The fundamentals matter: Part II

Nevada’s troubles have external origins

By Geoffrey Lawrence
  • Wednesday, December 8, 2010

For more than six months, Nevada's 14-plus percentage rate of unemployment has led the nation in what is widely recognized as the largest cyclical economic downturn since the Great Depression.

Pundits on the Left would have you believe that the Silver State's lagging recovery is a direct result of its traditional (and inaccurate) reputation as a tax haven. In this simplistic view, the perceived lack of resiliency in the Silver State's economy is a symptom of the state's allegedly inadequate financial commitment to public programs such as K-12 education, a belief that relies upon the naïve assumption that higher state spending would translate into a proportional increase in educational attainment.

What are conveniently overlooked by those who adopt this viewpoint are the complex global economic forces that have set Nevada on its present recessionary path. Sure, years of poor public policymaking that included spending increases to appease public employee unions while student performance floundered left Nevada ill-equipped to rebound from the fallout of global economic collapse. Yet, the underlying fundamentals that ensured Nevada was more harshly impacted than its neighbors around the world were laid in place beyond its boundaries.

More than any other cause, Nevada's collapse is attributable to a prolonged overinvestment in the state that was, for years, systematically propelled by central bankers throughout the world. In a classic example of the Austrian Business Cycle, interest rates that were arbitrarily manipulated downward through new money creation by the Federal Reserve and its counterparts around the world sent false signals to investors about the price and availability of savings within society.

For the entrepreneurs who coordinate resources to provide for the needs of humanity, prices play an indispensable role in that they convey necessary information about the need and relative availability of particular resources. Among the most important resources for economic planning is capital — economic production that individuals have committed to save rather than immediately consume — the price of which is commonly referred to as the "interest rate." In a free market, interest rates reflect the amount of savings available for the purchase of "capital goods" such as factories and machinery as well as expensive, "durable consumer goods" requiring financing, like homes or automobiles.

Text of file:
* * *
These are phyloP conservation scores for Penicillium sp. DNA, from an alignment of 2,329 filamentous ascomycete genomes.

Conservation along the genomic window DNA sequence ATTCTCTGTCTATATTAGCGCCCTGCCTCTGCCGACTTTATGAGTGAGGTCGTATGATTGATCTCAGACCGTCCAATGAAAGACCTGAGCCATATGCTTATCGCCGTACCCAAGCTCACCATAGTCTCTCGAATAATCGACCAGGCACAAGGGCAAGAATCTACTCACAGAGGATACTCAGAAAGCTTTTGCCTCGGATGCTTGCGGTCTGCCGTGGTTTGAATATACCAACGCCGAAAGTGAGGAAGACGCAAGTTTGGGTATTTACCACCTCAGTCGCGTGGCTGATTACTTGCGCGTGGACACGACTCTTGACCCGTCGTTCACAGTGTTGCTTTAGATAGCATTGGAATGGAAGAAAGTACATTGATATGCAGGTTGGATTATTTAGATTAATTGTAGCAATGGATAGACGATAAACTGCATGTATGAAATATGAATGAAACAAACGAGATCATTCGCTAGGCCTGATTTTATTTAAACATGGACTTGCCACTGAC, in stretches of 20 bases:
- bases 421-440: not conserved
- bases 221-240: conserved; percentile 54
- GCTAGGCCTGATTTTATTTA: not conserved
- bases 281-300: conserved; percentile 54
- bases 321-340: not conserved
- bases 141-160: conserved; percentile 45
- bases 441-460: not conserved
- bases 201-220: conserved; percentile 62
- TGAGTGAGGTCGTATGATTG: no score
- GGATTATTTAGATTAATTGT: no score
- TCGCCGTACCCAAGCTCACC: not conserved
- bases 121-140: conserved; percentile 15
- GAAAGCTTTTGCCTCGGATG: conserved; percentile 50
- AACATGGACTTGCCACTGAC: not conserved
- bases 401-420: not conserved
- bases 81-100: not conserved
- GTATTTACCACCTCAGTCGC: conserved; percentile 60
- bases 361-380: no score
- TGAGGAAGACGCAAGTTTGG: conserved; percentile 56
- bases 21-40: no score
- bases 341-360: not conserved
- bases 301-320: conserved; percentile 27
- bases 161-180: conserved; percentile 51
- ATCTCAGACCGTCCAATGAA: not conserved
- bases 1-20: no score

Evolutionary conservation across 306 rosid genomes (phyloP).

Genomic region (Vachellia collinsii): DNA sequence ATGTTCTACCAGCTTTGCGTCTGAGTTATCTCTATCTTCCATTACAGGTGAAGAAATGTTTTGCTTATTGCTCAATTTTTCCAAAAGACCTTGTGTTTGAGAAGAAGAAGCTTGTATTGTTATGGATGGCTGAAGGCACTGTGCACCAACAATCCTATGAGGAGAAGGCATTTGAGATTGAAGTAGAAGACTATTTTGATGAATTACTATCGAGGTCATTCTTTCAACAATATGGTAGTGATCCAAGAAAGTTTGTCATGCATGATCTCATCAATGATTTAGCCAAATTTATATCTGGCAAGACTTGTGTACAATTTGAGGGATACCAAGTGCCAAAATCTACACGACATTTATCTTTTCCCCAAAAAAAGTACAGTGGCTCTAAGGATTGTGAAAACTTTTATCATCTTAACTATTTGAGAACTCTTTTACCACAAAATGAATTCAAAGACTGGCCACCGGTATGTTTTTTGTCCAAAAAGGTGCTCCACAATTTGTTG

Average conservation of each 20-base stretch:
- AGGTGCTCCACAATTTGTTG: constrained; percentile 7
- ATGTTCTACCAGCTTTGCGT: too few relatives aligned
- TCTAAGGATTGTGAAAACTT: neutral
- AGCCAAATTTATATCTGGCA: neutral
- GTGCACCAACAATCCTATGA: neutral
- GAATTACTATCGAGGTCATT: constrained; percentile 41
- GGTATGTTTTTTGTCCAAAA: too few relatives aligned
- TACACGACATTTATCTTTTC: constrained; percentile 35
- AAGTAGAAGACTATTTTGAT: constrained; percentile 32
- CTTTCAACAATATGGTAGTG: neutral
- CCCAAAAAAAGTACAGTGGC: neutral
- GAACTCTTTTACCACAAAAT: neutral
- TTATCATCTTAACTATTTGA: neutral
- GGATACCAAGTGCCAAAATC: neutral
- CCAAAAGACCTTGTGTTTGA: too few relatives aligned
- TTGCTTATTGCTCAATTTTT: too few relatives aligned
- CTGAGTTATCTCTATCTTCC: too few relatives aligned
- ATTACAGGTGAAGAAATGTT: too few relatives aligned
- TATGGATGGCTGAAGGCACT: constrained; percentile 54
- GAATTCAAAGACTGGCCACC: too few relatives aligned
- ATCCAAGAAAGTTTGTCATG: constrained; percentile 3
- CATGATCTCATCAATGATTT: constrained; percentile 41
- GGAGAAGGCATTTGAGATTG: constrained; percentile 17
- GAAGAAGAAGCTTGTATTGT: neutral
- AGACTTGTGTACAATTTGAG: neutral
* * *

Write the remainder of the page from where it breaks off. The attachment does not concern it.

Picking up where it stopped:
When central banks purposefully distort market interest rates by injecting newly created money into the economy, as they have systematically done over past decades, this important price signal increasingly misinforms investors about the supply of savings available. Downward manipulation of interest rates prompts over-investment in capital goods and/or durable consumer goods, creating "bubble markets" that do not accurately reflect the genuine underlying fundamentals. Thus, central banks like the Fed have extraordinary power to induce economy-wide distortions over resource allocation — channeling investments away from those that ultimately benefit consumers and into "bubble" industries.

When the Fed, in essence, chose to create a bubble market in real estate, the Silver State became a double-target of the Fed's bubble factory. Not only was Fed policy inflating home values in Nevada, as elsewhere, but much of the excess in credit spending fueled by artificial home-value appreciation found its way to Nevada in the form of hotel stays and gaming revenues. Individuals the world over borrowed against illusory home equity in order to finance vacations to Nevada's famous resorts.

So artificially prosperous did Nevada's tourism industry become during this period that the industry's increased demand for labor drew immigrants into the state en masse, further exacerbating the skyrocketing price of housing already produced by the state's federal land stranglehold.

The problem with bubbles, of course, is that they inevitably burst.

The havoc wrought by the Fed's prolonged interest rate manipulation has left the Silver State with the highest unemployment and home foreclosure rates in the nation. The median home price in Las Vegas has fallen 64 percent since the peak and migration has turned negative as the distortions introduced through interest-rate manipulation have begun to correct themselves.

Nevada's dire economic environment is largely not a product of its own making.

However, the Silver State would be better positioned to rebound from the Great Recession if lawmakers had embarked upon serious structural reform to the state's failing educational system many years ago. For decades, while educational quality has slowly deteriorated, the Silver State has profited, not from the industrial competitiveness of its workers, but because of the unique legal status granted to what has become its most significant industry — gaming.

As other states liberalize gaming laws, Nevada lawmakers will once again be forced to realize that the fundamentals matter — which means, specifically, the combination of a low and uniform tax structure with an array of competitive educational choices capable of training a highly productive labor force.

The time to act was yesterday.

Geoffrey Lawrence is a fiscal policy analyst at the Nevada Policy Research Institute. For more visit

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